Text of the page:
Seven years in jail for supermarket sticker protestor

The Bell

One of Russia’s longest and most controversial political trials since the start of the war reached its inevitable conclusion in a court in St. Petersburg last week. Artist Sasha Skochilenko, 33, was sentenced to seven years in a penal colony for spreading “false information” about Russia’s armed forces. Last year she had replaced a small number of price-tag stickers in a St. Petersburg supermarket with anti-war messages and slogans. The Russian authorities have used her case, along with several other trials against anti-war protesters, to scare the Russian people into not talking about the war.

  • Skochilenko was sentenced to seven years for spreading “false information” about the Russian military, with the aggravating circumstance that she had done so “based on political hatred and enmity.” The artist, who was arrested in April 2022, will serve another four years in a penal colony (in Russia, every day spent in pre-trial detention counts as one-and-a-half days already served).
  • There are serious concerns about Skochilenko’s health. She has previously been diagnosed with a heart defect, bipolar disorder, PTSD and ovarian cysts — conditions that worsened while she was in the harsh conditions of a Russian pre-trial detention center. She was not given proper medical care and while in court she was not permitted to drink or take her prescription medication for hours on end. In one session, the prosecutor laughed out loudwhen Skochilenko’s lawyer reported on her deteriorating health. On eight separate occasions during the trial, judge Oksana Demyasheva said that Skochilenko was fit enough to be sent to a penal colony. The artist was never examined by a doctor and does not know who signed off on her health status.
  • In her closing statement, Skochilenko explained how the investigator who was first assigned to her case resigned from the Investigative Committee, allegedly telling her lawyer he did not become a criminal investigator to deal with cases like hers. Skochilenko told the court how he quit to go and work at a store selling military uniforms and equipment. “I respect his action enormously and I believe we are similar — we both acted according to our conscience,” she said.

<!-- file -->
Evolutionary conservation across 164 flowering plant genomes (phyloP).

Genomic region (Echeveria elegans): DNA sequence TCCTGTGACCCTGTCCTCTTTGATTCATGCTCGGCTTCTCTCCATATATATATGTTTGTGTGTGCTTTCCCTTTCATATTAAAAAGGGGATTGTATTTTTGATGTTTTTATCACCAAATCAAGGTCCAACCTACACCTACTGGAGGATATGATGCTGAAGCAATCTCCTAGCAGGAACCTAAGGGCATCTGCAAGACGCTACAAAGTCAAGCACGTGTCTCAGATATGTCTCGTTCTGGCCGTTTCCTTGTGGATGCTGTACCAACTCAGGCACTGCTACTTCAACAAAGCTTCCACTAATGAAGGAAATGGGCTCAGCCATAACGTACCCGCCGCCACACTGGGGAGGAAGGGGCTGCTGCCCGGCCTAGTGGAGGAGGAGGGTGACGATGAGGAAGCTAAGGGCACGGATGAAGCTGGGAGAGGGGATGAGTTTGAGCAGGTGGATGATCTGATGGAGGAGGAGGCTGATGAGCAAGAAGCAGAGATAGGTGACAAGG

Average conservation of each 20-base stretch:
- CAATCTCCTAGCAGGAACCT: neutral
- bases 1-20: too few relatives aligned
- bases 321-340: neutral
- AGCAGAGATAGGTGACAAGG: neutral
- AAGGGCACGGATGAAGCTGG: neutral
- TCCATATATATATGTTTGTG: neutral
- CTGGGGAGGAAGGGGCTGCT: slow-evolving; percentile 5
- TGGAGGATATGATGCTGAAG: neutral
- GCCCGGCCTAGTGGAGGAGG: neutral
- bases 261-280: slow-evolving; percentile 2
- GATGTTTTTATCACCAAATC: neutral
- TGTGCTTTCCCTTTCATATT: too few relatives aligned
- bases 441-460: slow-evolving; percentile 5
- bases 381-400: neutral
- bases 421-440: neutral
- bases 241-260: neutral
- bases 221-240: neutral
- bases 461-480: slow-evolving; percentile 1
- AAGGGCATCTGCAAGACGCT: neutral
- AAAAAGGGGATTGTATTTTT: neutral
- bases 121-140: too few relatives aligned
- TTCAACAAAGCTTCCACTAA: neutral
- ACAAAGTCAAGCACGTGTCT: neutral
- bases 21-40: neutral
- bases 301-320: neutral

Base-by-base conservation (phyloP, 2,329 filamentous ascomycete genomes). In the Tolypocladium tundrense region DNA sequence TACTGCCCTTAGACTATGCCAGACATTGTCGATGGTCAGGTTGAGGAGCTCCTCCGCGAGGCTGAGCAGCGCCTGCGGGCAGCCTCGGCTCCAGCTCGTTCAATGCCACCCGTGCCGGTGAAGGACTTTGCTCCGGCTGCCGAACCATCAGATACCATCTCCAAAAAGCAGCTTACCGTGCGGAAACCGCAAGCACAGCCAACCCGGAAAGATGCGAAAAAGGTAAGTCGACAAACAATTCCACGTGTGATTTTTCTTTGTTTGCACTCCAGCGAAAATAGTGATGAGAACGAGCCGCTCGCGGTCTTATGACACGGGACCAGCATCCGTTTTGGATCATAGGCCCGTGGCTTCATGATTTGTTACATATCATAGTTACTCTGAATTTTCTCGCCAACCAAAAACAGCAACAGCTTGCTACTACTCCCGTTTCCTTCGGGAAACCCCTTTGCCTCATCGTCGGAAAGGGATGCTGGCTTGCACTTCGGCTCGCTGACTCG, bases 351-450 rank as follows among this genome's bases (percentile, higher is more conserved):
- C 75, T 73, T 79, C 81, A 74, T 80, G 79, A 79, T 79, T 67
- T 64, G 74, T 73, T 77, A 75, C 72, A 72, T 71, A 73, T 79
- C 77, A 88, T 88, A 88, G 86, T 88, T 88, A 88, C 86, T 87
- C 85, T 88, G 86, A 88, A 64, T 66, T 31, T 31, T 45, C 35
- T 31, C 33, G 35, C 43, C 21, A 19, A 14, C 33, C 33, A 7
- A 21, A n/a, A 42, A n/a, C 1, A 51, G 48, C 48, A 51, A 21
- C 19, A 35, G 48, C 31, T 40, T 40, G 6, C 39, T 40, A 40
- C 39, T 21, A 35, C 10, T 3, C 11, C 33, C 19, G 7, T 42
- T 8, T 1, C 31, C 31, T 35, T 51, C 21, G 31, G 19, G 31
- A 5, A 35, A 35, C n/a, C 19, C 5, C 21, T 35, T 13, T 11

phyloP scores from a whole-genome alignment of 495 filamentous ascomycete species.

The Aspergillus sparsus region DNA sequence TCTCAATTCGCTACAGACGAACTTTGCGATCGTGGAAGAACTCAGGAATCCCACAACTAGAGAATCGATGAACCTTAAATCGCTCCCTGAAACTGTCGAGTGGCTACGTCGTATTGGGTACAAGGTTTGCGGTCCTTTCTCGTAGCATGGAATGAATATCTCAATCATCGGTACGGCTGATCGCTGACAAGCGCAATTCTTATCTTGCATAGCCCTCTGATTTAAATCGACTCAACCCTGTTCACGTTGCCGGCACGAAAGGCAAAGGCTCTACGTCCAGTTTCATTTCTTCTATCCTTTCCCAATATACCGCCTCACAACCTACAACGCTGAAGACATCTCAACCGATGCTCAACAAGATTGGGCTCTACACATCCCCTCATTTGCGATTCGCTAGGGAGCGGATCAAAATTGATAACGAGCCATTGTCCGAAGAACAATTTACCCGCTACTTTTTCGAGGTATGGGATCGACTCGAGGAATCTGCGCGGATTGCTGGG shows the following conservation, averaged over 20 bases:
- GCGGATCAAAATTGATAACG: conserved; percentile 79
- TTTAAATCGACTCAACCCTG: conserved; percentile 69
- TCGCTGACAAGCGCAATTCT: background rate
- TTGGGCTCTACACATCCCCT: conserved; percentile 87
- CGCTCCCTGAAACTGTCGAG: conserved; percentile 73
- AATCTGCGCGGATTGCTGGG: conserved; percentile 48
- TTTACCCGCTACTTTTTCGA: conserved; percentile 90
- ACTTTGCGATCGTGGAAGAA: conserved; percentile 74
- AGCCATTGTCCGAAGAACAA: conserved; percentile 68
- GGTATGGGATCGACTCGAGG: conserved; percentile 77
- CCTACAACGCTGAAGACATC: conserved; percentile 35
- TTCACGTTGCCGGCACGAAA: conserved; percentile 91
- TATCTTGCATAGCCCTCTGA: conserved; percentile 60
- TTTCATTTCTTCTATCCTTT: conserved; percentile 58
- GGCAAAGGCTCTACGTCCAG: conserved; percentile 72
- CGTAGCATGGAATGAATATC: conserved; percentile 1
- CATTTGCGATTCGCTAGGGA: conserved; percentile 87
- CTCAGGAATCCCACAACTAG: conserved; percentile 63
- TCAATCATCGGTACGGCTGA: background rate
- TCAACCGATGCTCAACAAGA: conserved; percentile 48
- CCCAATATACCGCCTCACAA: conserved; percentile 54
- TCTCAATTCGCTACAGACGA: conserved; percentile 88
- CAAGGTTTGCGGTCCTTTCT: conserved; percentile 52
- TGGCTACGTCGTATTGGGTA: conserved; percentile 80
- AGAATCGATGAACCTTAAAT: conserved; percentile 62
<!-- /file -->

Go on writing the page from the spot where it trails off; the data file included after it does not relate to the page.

• Skochilenko’s sentence is similar to those handed down in other high-profile fake news cases, including against opposition politicians Ilya Yashin (8.5 years) and Alexei Gorinov (7 years), and journalists Mikhail Afanasiyev (5.5 years) and Maria Ponomarenko (6 years). However, the number of criminal cases — ones that could lead to prison time — brought under the “false information” law is not as many as might have been expected. In the first half of 2023, the courts handed down 21 sentences, eight of which resulted in prison time.
  • Relatively few criminal cases have also been launched under some of the other wartime censorship laws. In the first six months of 2023, 15 people were charged and two received jail sentences for “discrediting the armed forces”. The courts handed out the same number of sentences for  “high treason,” in cases brought by Russia’s security services. Meanwhile, in the first half of 2023 there were 149 sentences handed down for “public calls for a violent change to the constitutional order” — an article which has traditionally been widely applied to cover various public statements of dissent and calls to protest. Overall, the total number of sentences for these four crimes has fallen, to varying degrees, compared to the first months after the start of the invasion.

Why the world should care:

Demonstratively harsh sentences play a specific role for the Russian authorities. Even though there are relatively few cases that lead to long prison sentences — in the dozens rather than thousands — high-profile rulings garner widespread public attention. From the Kremlin’s perspective, they get the job done: people hear about them, and start to worry what the consequences of discussing the war could be for them. The falling number of cases under these anti-opposition laws could be a sign of growing caution among those in Russia, who are more and more refraining from discussing and protesting the war publicly.


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